The accuracy of magnetic resonance imaging (MRI) for prostate cancer detection has been demonstrated in multiple studies, but the interpretation of prostate MRI can be quite challenging. In particular, changes caused by aging (ie, hyperplasia) or by pathologic conditions such as inflammation or cancer can lead to a nearly singular appearance on MRI for each prostate. Additionally, the lack of robust standardization across MRI scanners hampers the adoption of quantitative parameters for imaging analysis.
Cystoscopic surveillance, as recommended by the American Urology Association and the European Association of Urology guidelines, is the current gold standard for monitoring non –muscle-invasive bladder cancer (NMIBC).1,2 For low-risk NMIBC, at low risk of recurrence or progression, these guidelines recommend surveillance cystoscopies at 3 and 12 months, and annually thereafter. Moreover, there is recommendation by some national expert bodies to curtail continual cystosco pic surveillance beyond 12 months in those at lowest risk for recurrence.
The treatment options for metastatic prostate cancer have increased dramatically over the past decade, including novel hormonal therapies, chemotherapies, and radiopharmaceuticals. The administration of myelosuppressive chemotherapies has generally been supervised by medical oncologists in the United States. The oversight of oral agents such as abiraterone + prednisone (abi) and enzalutamide (enza) has been less well defined. This issue of the Gold Journal describes the increasing role of urologists in prescribing these agents.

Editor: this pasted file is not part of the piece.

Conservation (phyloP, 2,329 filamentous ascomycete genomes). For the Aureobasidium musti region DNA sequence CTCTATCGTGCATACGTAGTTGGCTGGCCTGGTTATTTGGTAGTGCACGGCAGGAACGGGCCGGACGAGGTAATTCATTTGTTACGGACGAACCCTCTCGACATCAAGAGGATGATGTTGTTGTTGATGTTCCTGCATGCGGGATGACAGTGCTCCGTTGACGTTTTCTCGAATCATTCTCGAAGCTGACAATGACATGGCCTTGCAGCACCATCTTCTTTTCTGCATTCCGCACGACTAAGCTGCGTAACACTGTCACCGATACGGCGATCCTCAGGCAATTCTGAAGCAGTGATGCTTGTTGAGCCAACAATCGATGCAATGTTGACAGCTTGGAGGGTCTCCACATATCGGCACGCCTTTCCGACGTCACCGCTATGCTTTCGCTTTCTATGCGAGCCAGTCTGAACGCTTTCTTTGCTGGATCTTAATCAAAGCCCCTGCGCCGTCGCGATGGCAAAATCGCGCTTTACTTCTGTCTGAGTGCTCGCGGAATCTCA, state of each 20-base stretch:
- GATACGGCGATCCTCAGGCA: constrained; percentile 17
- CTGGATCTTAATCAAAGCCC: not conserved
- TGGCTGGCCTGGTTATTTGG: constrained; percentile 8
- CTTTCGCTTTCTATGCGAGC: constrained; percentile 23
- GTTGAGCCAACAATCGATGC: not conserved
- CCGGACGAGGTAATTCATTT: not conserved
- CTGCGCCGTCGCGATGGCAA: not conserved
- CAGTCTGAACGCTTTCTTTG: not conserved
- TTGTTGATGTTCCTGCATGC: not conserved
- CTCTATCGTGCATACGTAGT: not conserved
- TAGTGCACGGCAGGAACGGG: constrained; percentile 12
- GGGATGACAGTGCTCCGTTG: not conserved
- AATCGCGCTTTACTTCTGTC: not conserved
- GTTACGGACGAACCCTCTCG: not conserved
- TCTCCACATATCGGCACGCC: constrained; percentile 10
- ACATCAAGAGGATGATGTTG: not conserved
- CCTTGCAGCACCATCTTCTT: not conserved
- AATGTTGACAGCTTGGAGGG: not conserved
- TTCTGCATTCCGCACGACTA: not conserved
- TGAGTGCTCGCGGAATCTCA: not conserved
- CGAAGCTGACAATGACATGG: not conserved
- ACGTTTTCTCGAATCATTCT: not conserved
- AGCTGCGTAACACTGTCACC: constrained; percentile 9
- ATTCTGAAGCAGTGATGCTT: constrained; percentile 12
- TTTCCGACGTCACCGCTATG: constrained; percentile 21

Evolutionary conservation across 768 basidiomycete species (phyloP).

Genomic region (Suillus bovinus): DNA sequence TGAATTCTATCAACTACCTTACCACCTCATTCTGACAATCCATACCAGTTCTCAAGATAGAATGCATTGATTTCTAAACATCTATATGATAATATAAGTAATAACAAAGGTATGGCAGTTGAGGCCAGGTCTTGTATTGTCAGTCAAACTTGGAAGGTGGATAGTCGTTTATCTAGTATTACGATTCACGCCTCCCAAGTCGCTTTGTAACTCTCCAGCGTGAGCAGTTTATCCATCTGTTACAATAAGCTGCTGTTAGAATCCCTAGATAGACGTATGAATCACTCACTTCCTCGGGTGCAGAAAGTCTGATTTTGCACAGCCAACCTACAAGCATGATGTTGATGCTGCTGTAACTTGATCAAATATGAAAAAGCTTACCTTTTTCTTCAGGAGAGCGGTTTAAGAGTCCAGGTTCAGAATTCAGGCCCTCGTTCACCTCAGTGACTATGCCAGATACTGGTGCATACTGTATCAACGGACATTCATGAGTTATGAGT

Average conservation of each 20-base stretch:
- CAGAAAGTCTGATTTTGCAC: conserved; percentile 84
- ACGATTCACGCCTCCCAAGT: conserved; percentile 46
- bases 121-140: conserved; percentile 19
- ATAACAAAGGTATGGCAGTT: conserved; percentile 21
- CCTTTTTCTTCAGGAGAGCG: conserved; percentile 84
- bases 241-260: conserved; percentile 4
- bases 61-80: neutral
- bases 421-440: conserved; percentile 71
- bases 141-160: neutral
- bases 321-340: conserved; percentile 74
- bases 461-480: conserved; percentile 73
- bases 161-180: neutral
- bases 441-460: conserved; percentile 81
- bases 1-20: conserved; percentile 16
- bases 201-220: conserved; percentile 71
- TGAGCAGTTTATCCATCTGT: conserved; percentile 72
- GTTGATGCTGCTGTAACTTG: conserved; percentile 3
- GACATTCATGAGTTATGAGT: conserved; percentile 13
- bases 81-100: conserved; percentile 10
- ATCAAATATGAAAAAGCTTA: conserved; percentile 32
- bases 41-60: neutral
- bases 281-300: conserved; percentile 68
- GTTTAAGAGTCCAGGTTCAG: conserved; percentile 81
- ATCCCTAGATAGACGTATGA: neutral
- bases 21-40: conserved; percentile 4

The management of patients with prostate cancer, in contrast to that of most other neoplasms is somewhat unique in that care of patients is typically overseen to a variable degree by a variety of different clinicians including urologists, radiation, and medical oncologists over a disease course that may extend over many years.
We agree that the wide variability in postoperative chemotherapy use observed in our study underscores the need to increase guideline-consistent care for nonmuscle invasive bladder cancer. The physician factors we examined – including physician age, years employed at our institution, specialty training in oncology, and experience treating bladder cancer – did not explain the treatment variability. As Dr. Schroeck noted, other physician factors, such as the level of concern about side effects or awareness of and ag reement with guidelines, may be important contributors to treatment variability.
The authors report on a retrospective cohort study of 5386 patients diagnosed with nonmuscle-invasive bladder cancer (NMIBC) at Kaiser Permanente Southern California between 2001 and 2015. They find that 41% of patients received any intravesical therapy. Use of postoperative intravesical chemotherapy was rarer (given to 17%), but increased over time. There was substantial variation in use of intravesical therapy across urologists. The variation was greatest for use of postoperative intravesical chemotherapy, with 45% of the observed variation explained by the treating urologist.
Conclusions: 3D semiautomatic quantification of PPV is feasible and reproducible using CT in patients with occupational exposure to asbestos. PPV measurement may be useful to correlate with other asbestos-related disease outcomes and prognosis.